There's good news for New Jersey businesses. The state is no longer ranked as the least business friendly. Don't celebrate just yet because our business climate is still in critical condition.

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The non-partisan Tax Foundation ranked New Jersey 48th on income taxes, 49th on property taxes and second to last overall.

"New Jersey still has some of the highest property taxes in the country. In fact, per capita, state residents pay $2,671 per capita, that's about 5.3 percent of personal income. Some of the other reasons include a high income tax rate and a high corporate tax rate," said Scott Drenkard, an economist at the Tax Foundation.

The good news is that New Jersey edged out New York, who earned the last spot overall.

"We used to be behind New York, now we're in front of being in front of your biggest competitor for jobs and investment I think is a good thing," said Phil Kirschner, president of the New Jersey Business & Industry Association.

But Drenkard says New Jersey's rise to the 49th spot had less to do with new policies enacted and more with reforms that New York put in place.

"Governor Christie actually vowed last year that New Jersey's score would improve and that did ring true, but not because of any action from New Jersey. What we saw instead was New York's top personal income tax rate decrease, bumping them into last on the list" said Drenkard.

But he says there was one bright spot for New Jersey.

"The state was able to stop a proposed millionaires' tax from being enacted and if that had been enacted that would have kept New Jersey at 50th."

The National Federation of Independent Business says the report is an embarrassing distinction that leaders in Trenton must change.

New Jersey ranks in the bottom ten in every tax category except the unemployment payroll taxes," said NFIB State Director Laurie Ehlbeck. "Governor Christie and legislative leaders have made progress on controlling growth in state spending, but they've made virtually no progress in making New Jersey more affordable for taxpayers and small businesses."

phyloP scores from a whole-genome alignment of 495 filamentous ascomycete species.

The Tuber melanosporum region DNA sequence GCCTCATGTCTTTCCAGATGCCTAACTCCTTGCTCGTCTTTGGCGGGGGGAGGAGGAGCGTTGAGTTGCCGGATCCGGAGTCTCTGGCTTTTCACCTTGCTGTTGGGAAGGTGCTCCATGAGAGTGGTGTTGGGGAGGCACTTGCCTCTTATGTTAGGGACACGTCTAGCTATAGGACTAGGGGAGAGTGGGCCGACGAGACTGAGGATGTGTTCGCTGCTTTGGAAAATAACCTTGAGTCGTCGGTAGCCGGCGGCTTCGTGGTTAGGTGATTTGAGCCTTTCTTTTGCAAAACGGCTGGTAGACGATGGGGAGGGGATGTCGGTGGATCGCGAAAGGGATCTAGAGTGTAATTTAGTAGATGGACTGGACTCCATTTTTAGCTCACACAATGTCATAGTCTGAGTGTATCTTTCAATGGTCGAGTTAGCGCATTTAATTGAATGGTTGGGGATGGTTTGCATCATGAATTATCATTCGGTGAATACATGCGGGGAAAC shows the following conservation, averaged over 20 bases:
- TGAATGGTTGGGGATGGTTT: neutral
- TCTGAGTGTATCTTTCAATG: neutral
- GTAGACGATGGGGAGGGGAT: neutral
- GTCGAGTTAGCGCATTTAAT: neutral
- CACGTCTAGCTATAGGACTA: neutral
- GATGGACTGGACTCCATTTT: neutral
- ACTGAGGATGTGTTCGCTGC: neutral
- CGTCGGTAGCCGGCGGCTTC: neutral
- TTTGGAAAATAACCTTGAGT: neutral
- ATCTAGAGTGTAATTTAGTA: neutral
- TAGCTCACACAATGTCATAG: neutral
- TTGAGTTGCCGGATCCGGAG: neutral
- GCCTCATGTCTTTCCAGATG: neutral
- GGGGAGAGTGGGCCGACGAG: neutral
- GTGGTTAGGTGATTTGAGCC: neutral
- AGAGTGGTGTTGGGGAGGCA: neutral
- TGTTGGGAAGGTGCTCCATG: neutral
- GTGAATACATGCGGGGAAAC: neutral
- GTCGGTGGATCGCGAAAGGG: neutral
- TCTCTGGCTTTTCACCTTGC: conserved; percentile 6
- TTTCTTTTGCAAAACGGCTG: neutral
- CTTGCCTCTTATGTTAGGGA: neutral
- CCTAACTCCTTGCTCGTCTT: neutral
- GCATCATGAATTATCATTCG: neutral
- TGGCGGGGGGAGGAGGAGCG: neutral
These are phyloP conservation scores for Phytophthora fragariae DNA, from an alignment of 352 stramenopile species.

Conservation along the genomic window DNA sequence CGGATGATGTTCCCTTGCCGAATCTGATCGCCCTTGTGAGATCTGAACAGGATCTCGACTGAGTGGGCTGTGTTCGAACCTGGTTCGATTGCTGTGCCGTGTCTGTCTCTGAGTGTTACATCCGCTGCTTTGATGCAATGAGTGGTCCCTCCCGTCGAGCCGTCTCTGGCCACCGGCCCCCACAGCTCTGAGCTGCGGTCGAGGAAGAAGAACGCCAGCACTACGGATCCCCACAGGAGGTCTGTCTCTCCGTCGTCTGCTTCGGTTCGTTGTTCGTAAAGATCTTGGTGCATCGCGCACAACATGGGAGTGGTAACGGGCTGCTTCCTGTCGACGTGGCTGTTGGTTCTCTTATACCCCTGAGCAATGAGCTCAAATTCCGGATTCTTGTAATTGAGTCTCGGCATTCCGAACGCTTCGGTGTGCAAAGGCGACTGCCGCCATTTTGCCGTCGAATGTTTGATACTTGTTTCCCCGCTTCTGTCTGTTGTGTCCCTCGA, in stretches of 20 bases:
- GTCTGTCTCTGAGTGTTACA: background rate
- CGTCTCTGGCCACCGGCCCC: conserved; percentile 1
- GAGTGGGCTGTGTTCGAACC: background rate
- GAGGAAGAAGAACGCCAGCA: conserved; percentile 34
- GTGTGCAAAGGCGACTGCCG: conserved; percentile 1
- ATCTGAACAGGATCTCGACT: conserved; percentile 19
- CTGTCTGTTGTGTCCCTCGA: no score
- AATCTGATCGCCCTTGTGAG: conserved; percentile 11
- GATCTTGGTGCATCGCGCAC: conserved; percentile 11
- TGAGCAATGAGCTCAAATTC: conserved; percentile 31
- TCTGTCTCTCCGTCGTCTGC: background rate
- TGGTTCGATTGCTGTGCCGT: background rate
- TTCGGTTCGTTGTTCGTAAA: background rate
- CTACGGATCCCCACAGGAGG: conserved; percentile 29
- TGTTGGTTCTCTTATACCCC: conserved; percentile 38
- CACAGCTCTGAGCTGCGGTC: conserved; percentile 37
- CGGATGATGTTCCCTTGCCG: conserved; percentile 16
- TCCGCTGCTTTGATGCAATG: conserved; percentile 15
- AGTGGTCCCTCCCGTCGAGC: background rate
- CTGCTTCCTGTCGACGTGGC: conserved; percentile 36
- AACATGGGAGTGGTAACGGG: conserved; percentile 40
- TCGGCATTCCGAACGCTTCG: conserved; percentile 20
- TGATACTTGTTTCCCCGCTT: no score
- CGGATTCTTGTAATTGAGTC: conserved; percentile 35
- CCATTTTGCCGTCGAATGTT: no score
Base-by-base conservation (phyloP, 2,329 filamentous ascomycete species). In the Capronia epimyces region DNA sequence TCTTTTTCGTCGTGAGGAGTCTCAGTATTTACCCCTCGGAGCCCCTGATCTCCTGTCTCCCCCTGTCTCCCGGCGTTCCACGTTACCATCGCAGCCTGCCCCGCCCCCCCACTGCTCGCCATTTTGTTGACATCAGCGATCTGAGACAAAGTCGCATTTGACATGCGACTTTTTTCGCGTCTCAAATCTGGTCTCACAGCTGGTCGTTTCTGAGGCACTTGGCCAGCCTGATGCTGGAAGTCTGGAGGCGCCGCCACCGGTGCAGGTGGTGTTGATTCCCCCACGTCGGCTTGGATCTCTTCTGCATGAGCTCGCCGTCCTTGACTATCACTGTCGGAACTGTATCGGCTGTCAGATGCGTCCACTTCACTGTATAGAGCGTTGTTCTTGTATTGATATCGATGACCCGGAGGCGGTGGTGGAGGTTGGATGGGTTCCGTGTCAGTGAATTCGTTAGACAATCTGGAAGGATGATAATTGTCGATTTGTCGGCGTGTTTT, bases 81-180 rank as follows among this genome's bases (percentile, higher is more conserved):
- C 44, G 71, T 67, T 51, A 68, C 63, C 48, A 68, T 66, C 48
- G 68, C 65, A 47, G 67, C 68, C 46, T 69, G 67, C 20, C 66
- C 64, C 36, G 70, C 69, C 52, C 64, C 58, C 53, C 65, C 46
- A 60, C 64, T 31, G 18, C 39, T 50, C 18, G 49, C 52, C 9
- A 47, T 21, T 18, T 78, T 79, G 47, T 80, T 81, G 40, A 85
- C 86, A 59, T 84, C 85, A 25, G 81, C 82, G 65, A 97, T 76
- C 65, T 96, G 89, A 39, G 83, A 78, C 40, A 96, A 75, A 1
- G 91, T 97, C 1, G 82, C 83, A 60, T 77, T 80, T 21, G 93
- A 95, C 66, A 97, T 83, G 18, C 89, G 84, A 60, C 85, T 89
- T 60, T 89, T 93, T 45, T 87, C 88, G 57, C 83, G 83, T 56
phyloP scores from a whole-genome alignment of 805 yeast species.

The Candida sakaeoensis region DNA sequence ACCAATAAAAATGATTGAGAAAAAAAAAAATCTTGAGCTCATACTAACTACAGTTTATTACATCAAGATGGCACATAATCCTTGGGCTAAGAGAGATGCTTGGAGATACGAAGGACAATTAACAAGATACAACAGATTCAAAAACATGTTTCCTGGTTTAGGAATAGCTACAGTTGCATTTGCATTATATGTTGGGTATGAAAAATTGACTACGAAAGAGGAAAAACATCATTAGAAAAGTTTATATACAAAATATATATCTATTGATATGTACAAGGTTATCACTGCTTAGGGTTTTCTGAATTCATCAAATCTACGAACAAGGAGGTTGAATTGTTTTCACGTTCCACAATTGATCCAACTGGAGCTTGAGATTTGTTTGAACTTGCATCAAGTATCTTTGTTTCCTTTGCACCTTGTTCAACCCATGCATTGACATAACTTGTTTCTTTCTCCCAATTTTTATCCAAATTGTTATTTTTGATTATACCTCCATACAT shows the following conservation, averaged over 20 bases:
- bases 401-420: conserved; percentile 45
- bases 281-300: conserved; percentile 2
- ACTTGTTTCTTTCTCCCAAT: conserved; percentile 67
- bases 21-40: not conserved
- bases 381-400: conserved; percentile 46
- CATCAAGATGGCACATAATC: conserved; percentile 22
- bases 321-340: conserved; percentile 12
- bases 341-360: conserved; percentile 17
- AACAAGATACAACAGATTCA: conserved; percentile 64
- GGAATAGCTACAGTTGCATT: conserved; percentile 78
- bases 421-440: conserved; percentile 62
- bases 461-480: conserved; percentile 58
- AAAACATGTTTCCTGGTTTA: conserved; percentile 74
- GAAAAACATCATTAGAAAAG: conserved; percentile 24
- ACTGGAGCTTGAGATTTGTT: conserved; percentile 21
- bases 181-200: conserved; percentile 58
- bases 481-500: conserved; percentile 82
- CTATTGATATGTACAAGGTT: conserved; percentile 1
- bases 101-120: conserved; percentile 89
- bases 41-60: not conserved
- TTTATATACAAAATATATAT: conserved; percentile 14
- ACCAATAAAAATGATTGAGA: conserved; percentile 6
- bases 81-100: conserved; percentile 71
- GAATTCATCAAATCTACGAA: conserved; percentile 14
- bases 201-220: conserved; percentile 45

But Assembly Budget Officer Declan O'Scanlon (R-Monmouth) says the report indicates a positive first step.

"The message from the Tax Foundation was delivered with clear guidance: reducing the state's highest in the nation tax burden will help New Jersey's standing in the eyes of the business leaders making the decisions whether to locate to New Jersey, remain in the state, expand here and hire here. The policies being advocated by those on the other side of the isle, namely increasing the tax on small business, will send the opposite message to those people who are so vitally important in New Jersey's economy," stated O'Scanlon.

Kirschner says while the two-percent property tax cap seems to be working, there is more that the legislature can do to help small businesses.

"I think enacting the income tax credit that Governor Christie wants and that Senate President Sweeney is behind, I think if we do that, we are going to do even better next year."

The top ten states in the 2013 Index are Wyoming (#1), South Dakota (#2), Nevada (#3), Alaska (#4), Florida (#5), Washington (#6), New Hampshire (#7), Montana (#8), Texas (#9), and Utah (#10).

The 10 lowest ranked states in the 2013 Index are Maryland (#41), Iowa (#42), Wisconsin (#43), North Carolina (#44), Minnesota (#45), Rhode Island (#46), Vermont (#47), California (#48), New Jersey (#49), and New York (#50).